First Lady Frances Wolf Hosts Roundtable on Equal Pay, Encourages Continued Action to End Gender Pay Gap in Pennsylvania Economy, Equality, First Lady Frances Wolf, Jobs That Pay, Press Release, Women’s Rights Harrisburg, PA – First Lady Frances Wolf and members of the Pennsylvania Commission for Women today joined business leaders, lawmakers and advocates for a roundtable discussion at the Governor’s Residence focused on Governor Wolf’s executive action to address the gender pay gap in state government and the need to enact similar policies to protect all women in Pennsylvania from gender-based pay discrimination.“When women are paid just 79 cents on the dollar of what men are paid, we have a real problem. And the problem is even worse for women of color with African American women making just 63 cents on the dollar of what men are paid,” the First Lady Wolf said. “We have taken steps to eliminate the gender pay gap for Pennsylvania state employees, but we need to do more. Working together, I know that we can make equal pay for equal work a reality for all Pennsylvanians.”On June 6th, Governor Wolf signed Executive Order: 2018-18-03 – Equal Pay for Employees of the Commonwealth, which directs state agencies under the Governor’s jurisdiction to:No longer ask job applicants their salary history during the hiring processBase salaries on job responsibilities, position pay range, and the applicant’s job knowledge and skillsClearly explain the pay range on job postingThe Executive Order, which applies to management-level positions, takes effect 90 days from the day it was signed.“The gender pay gap is wrong. It is wrong for women, it is wrong for families and it is wrong for Pennsylvania,” said Randi Teplitz, chair of the Pennsylvania Commission for Women. “The Commission for Women was proud to stand with Governor Wolf when he signed his executive order banning this practice in state government, but now we must come together to ensure that no woman in Pennsylvania is paid less simply because of her gender.”The First Lady was also joined by advocates who have been strong voices to end the pay gap in the state capitol and throughout Pennsylvania, including the American Association of University Women.“Pay equity is not just a matter of fairness but the key to families making ends meet,” said AAUW-PA Public Policy Co-Chair Barbara Price. “Wage discrimination limits women’s choices and has real consequences. It impairs their ability to buy homes and pay for a college education and limits their total lifetime earnings, thereby reducing their retirement savings and benefits.”Women working full time, year-round in Pennsylvania are paid just 79 cents on the dollar of what men are paid. That gap widens among women minorities, with black women making 63 cents on the dollar, Native American women making 57 cents on the dollar, and Latina women making 54 cents on the dollar. Pennsylvania ranks 29th out of the 50 states for pay disparity, and fifth among its seven surrounding states.Tomorrow, August 7, 2018, is Black Women’s Equal Pay Day, which signifies how long into the year it takes an African American woman to make the same amount of money a man makes for the year prior. This means that a black woman would have to work more than 200 additional days to make the same amount of money a white man makes in a year. August 06, 2018 SHARE Email Facebook Twitter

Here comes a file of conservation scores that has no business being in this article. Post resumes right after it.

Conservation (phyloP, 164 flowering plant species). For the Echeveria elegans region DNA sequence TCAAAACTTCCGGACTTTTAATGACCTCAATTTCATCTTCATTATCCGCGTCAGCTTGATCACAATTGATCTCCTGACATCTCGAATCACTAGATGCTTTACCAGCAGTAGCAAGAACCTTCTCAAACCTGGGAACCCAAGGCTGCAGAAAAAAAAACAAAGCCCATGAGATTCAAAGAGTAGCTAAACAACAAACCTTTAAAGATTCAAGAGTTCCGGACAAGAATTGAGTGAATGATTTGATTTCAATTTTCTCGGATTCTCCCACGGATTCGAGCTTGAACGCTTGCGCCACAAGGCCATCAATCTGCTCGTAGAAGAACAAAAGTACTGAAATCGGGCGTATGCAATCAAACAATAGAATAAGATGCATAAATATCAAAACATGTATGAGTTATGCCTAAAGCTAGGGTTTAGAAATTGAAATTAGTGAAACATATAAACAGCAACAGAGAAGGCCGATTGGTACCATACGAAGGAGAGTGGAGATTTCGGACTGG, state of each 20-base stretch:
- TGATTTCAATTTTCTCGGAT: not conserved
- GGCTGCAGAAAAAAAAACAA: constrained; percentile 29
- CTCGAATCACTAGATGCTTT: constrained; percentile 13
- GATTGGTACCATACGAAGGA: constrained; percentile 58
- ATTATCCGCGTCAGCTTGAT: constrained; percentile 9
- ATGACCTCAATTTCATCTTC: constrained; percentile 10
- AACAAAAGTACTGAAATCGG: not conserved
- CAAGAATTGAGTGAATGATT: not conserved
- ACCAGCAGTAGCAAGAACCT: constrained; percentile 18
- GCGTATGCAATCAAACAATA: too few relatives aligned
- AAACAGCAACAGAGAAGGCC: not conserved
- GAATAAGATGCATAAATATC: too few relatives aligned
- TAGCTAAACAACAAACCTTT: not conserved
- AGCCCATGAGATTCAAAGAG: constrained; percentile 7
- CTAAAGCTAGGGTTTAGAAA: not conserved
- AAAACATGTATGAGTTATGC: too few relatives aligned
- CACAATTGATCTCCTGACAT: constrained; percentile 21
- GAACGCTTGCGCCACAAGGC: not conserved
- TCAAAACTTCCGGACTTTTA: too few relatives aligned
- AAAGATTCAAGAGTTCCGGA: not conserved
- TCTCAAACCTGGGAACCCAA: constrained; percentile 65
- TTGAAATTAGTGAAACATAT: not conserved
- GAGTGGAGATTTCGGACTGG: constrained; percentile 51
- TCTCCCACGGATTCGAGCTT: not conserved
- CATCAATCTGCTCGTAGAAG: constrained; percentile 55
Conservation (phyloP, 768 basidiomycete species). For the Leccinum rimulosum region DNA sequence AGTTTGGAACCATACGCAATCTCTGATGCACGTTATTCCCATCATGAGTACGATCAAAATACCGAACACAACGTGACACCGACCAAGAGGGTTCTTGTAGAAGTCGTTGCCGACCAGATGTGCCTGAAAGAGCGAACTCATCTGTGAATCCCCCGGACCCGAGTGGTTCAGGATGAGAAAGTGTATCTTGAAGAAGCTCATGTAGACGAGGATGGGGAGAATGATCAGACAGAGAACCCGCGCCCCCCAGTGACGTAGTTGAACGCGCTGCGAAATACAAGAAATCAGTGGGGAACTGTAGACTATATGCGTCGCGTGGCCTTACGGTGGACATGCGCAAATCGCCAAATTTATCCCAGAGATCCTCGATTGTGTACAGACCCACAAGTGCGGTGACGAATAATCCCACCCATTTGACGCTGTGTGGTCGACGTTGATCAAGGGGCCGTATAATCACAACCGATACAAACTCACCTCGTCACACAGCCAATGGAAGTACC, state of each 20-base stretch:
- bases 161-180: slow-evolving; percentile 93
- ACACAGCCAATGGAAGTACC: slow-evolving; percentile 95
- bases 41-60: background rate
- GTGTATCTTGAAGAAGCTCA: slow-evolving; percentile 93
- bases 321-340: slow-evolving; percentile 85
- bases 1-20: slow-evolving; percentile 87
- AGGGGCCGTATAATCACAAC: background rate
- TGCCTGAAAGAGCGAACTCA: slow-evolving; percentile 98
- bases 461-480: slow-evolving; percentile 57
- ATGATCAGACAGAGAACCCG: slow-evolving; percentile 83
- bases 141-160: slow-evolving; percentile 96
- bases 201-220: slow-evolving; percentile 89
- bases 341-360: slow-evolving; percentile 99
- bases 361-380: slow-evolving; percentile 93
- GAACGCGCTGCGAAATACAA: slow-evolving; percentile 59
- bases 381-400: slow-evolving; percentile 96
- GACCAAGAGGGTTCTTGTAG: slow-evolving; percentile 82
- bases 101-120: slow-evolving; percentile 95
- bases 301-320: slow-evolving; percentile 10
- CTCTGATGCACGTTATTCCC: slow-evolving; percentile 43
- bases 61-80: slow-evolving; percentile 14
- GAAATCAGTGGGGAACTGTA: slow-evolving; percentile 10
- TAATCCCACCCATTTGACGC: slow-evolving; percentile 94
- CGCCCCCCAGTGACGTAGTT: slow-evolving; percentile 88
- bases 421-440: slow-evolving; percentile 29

WORLD’S fastest man Usain Bolt has reiterated the fact that hard work has been the most crucial ingredient in his complete domination of the sport of track and field, even as he prepares to hang up his spikes in a few months’ time.The Jamaican’s dominance of the sprint events over the last few years has almost been unparalleled. The sprinter has not only managed eight Olympic and 11 World Championship gold medals, but also lost only a handful of races in nearly 10 years since his first major gold medal in Beijing.At times the sprinter has made defeating his numerous rivals look easy, but he has always been just as quick to insist it’s never the case.“People always say I made it look easy, but it’s not easy,” Bolt told CNN in a recent interview.“It looks easy because I put in so much work so when I get on the stage I execute very well. I tell people all the time that if I’m in good shape, then no one is going to beat me.”Bolt is eager to take a break from that work and has vowed to call time on his career following this summer’s World Championships in London. (Sportsmax)